Did you feel anxious as the windstorm howled? That's normal

Friends and family can help let you know if your anxiety is getting out of control, says Jacqueline Roche. (Submitted by Jacqueline Roche - image credit)
Friends and family can help let you know if your anxiety is getting out of control, says Jacqueline Roche. (Submitted by Jacqueline Roche - image credit)

Following a major storm such as Fiona, it is normal to feel anxious when the next strong wind strikes, but it is important to seek help if those feelings are interfering with your daily life, says a psychologist.

Post-tropical storm Fiona devastated properties across P.E.I. on Sept. 24 and left tens thousands without electricity for more than a week — some much longer.

With P.E.I. under a wind warning Wednesday night into Thursday morning, it would have been natural for some Islanders to feel anxious, said psychologist Jacqueline Roche.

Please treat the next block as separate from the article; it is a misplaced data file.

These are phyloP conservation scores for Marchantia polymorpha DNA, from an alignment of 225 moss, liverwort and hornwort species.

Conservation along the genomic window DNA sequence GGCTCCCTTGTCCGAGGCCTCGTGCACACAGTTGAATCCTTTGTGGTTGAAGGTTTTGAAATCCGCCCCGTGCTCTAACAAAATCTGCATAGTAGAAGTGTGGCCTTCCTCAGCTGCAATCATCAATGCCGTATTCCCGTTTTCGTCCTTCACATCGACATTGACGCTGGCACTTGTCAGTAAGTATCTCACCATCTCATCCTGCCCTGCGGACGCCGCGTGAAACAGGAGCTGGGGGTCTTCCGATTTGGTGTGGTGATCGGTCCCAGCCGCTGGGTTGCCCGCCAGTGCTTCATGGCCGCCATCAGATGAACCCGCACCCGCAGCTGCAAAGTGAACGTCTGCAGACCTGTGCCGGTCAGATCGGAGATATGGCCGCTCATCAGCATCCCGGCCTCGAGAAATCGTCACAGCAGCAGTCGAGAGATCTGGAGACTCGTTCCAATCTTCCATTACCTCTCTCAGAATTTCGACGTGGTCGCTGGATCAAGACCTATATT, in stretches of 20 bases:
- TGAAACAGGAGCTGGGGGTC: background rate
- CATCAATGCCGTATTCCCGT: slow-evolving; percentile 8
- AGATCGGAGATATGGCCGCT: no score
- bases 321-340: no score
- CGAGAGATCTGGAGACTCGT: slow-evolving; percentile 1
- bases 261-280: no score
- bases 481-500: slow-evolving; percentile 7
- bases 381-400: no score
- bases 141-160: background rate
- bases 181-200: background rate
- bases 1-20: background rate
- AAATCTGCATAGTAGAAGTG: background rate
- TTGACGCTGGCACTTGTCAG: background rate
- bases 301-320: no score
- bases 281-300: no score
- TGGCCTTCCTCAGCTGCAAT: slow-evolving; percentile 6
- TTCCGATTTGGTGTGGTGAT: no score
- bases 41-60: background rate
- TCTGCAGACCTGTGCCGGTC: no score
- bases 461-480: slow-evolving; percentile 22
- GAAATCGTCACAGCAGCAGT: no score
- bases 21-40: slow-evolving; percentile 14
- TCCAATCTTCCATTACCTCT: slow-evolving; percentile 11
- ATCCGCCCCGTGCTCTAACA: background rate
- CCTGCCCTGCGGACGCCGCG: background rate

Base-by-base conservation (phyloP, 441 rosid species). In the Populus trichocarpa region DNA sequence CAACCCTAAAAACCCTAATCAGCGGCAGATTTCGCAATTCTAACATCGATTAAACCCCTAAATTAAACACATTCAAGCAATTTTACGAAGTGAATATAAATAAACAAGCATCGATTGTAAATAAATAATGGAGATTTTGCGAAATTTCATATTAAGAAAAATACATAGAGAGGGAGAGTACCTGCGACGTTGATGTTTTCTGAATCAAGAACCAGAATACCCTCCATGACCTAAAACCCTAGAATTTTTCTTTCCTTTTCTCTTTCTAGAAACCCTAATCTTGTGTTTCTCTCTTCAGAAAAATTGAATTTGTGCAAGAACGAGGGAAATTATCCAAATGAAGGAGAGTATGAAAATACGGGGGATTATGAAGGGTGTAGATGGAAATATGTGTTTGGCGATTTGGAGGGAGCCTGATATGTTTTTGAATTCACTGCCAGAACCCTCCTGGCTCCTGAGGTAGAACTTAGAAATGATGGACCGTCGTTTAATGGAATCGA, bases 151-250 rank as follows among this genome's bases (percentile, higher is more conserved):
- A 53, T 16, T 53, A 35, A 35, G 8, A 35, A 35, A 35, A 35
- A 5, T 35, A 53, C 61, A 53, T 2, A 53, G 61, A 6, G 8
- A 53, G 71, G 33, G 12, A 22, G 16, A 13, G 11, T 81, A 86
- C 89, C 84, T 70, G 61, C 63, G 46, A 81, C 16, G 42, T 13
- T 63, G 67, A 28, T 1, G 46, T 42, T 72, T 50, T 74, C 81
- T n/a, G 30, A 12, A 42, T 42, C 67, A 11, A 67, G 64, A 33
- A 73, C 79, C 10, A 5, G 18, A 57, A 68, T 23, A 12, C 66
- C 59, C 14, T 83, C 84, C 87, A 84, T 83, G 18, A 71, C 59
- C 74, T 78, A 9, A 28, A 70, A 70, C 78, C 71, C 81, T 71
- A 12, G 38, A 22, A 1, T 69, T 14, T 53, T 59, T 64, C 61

But while some anxiety is normal under the circumstances, it is important to be aware of whether that anxiety is starting to have an impact on your daily life.

"Trauma and traumatic have become sort of common language that we use to describe really scary or difficult experiences, but post-traumatic stress disorder is a bit of a different thing altogether that is really severe, really intense, and really impairing," said Roche.

Mont Poll/Shutterstock
Mont Poll/Shutterstock

"We really have to think carefully about when it tips the scales into something that is clinically significant and impairing."

Friends and family can be a guide for when anxiety is getting to be too much, Roche said.

People who find it difficult to get on with their daily tasks should seek the help of a mental health professional, she suggested.